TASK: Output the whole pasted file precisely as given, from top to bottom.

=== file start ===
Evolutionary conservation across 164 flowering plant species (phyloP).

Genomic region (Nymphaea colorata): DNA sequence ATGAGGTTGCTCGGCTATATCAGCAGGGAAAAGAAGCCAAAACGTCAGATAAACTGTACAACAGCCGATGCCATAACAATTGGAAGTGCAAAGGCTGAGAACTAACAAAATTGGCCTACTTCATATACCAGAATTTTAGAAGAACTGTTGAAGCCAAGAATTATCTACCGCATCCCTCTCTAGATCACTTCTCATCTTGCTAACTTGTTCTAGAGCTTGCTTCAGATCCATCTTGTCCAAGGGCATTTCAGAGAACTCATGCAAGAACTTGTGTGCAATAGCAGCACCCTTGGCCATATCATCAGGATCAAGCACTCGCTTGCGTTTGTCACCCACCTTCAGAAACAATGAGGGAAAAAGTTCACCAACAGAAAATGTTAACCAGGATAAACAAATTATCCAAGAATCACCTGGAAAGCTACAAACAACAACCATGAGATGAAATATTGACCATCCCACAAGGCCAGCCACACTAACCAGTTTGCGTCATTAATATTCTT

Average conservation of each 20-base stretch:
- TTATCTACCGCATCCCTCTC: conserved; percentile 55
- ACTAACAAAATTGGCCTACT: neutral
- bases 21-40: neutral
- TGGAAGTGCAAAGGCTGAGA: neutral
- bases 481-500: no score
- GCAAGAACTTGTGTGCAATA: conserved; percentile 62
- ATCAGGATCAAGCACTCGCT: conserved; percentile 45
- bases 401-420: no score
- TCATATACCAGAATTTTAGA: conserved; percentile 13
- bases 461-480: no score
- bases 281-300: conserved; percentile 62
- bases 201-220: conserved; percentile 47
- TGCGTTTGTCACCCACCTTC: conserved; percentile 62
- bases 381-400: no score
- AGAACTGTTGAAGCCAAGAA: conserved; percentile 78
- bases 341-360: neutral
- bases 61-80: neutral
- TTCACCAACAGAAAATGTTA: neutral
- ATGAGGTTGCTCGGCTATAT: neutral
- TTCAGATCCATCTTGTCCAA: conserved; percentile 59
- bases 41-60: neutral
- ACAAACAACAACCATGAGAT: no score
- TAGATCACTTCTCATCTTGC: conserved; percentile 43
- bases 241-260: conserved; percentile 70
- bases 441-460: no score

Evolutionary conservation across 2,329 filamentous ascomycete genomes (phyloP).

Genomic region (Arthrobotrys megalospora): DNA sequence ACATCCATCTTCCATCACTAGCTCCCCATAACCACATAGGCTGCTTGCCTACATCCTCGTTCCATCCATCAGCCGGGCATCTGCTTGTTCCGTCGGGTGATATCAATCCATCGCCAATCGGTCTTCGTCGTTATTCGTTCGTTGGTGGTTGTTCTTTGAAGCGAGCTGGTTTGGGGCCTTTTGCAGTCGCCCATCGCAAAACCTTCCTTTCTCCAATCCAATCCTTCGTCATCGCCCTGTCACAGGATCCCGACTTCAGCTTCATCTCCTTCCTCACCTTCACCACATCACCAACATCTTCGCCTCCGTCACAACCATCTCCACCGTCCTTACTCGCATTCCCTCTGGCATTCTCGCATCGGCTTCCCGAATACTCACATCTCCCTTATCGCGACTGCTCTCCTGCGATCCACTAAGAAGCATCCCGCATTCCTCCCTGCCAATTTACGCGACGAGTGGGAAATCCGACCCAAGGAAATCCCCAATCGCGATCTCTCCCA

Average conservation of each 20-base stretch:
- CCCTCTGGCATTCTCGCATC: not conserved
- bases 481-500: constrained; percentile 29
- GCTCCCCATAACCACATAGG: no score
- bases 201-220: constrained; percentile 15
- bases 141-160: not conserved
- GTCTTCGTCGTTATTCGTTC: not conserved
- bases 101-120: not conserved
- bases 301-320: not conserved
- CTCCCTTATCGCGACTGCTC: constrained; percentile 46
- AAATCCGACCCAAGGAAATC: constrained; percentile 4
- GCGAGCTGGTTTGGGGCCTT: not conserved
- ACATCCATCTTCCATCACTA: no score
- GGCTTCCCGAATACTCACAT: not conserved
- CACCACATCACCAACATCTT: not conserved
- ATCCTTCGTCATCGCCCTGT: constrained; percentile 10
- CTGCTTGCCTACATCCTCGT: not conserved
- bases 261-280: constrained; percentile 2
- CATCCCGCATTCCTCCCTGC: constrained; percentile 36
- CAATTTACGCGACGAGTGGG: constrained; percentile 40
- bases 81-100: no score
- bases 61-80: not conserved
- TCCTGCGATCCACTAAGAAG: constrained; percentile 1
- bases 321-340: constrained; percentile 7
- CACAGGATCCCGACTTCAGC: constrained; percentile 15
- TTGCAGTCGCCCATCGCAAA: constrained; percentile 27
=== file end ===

Evolutionary conservation across 164 flowering plant species (phyloP).

Genomic region (Nymphaea colorata): DNA sequence ATGAGGTTGCTCGGCTATATCAGCAGGGAAAAGAAGCCAAAACGTCAGATAAACTGTACAACAGCCGATGCCATAACAATTGGAAGTGCAAAGGCTGAGAACTAACAAAATTGGCCTACTTCATATACCAGAATTTTAGAAGAACTGTTGAAGCCAAGAATTATCTACCGCATCCCTCTCTAGATCACTTCTCATCTTGCTAACTTGTTCTAGAGCTTGCTTCAGATCCATCTTGTCCAAGGGCATTTCAGAGAACTCATGCAAGAACTTGTGTGCAATAGCAGCACCCTTGGCCATATCATCAGGATCAAGCACTCGCTTGCGTTTGTCACCCACCTTCAGAAACAATGAGGGAAAAAGTTCACCAACAGAAAATGTTAACCAGGATAAACAAATTATCCAAGAATCACCTGGAAAGCTACAAACAACAACCATGAGATGAAATATTGACCATCCCACAAGGCCAGCCACACTAACCAGTTTGCGTCATTAATATTCTT

Average conservation of each 20-base stretch:
- TTATCTACCGCATCCCTCTC: conserved; percentile 55
- ACTAACAAAATTGGCCTACT: neutral
- bases 21-40: neutral
- TGGAAGTGCAAAGGCTGAGA: neutral
- bases 481-500: no score
- GCAAGAACTTGTGTGCAATA: conserved; percentile 62
- ATCAGGATCAAGCACTCGCT: conserved; percentile 45
- bases 401-420: no score
- TCATATACCAGAATTTTAGA: conserved; percentile 13
- bases 461-480: no score
- bases 281-300: conserved; percentile 62
- bases 201-220: conserved; percentile 47
- TGCGTTTGTCACCCACCTTC: conserved; percentile 62
- bases 381-400: no score
- AGAACTGTTGAAGCCAAGAA: conserved; percentile 78
- bases 341-360: neutral
- bases 61-80: neutral
- TTCACCAACAGAAAATGTTA: neutral
- ATGAGGTTGCTCGGCTATAT: neutral
- TTCAGATCCATCTTGTCCAA: conserved; percentile 59
- bases 41-60: neutral
- ACAAACAACAACCATGAGAT: no score
- TAGATCACTTCTCATCTTGC: conserved; percentile 43
- bases 241-260: conserved; percentile 70
- bases 441-460: no score

Evolutionary conservation across 2,329 filamentous ascomycete genomes (phyloP).

Genomic region (Arthrobotrys megalospora): DNA sequence ACATCCATCTTCCATCACTAGCTCCCCATAACCACATAGGCTGCTTGCCTACATCCTCGTTCCATCCATCAGCCGGGCATCTGCTTGTTCCGTCGGGTGATATCAATCCATCGCCAATCGGTCTTCGTCGTTATTCGTTCGTTGGTGGTTGTTCTTTGAAGCGAGCTGGTTTGGGGCCTTTTGCAGTCGCCCATCGCAAAACCTTCCTTTCTCCAATCCAATCCTTCGTCATCGCCCTGTCACAGGATCCCGACTTCAGCTTCATCTCCTTCCTCACCTTCACCACATCACCAACATCTTCGCCTCCGTCACAACCATCTCCACCGTCCTTACTCGCATTCCCTCTGGCATTCTCGCATCGGCTTCCCGAATACTCACATCTCCCTTATCGCGACTGCTCTCCTGCGATCCACTAAGAAGCATCCCGCATTCCTCCCTGCCAATTTACGCGACGAGTGGGAAATCCGACCCAAGGAAATCCCCAATCGCGATCTCTCCCA

Average conservation of each 20-base stretch:
- CCCTCTGGCATTCTCGCATC: not conserved
- bases 481-500: constrained; percentile 29
- GCTCCCCATAACCACATAGG: no score
- bases 201-220: constrained; percentile 15
- bases 141-160: not conserved
- GTCTTCGTCGTTATTCGTTC: not conserved
- bases 101-120: not conserved
- bases 301-320: not conserved
- CTCCCTTATCGCGACTGCTC: constrained; percentile 46
- AAATCCGACCCAAGGAAATC: constrained; percentile 4
- GCGAGCTGGTTTGGGGCCTT: not conserved
- ACATCCATCTTCCATCACTA: no score
- GGCTTCCCGAATACTCACAT: not conserved
- CACCACATCACCAACATCTT: not conserved
- ATCCTTCGTCATCGCCCTGT: constrained; percentile 10
- CTGCTTGCCTACATCCTCGT: not conserved
- bases 261-280: constrained; percentile 2
- CATCCCGCATTCCTCCCTGC: constrained; percentile 36
- CAATTTACGCGACGAGTGGG: constrained; percentile 40
- bases 81-100: no score
- bases 61-80: not conserved
- TCCTGCGATCCACTAAGAAG: constrained; percentile 1
- bases 321-340: constrained; percentile 7
- CACAGGATCCCGACTTCAGC: constrained; percentile 15
- TTGCAGTCGCCCATCGCAAA: constrained; percentile 27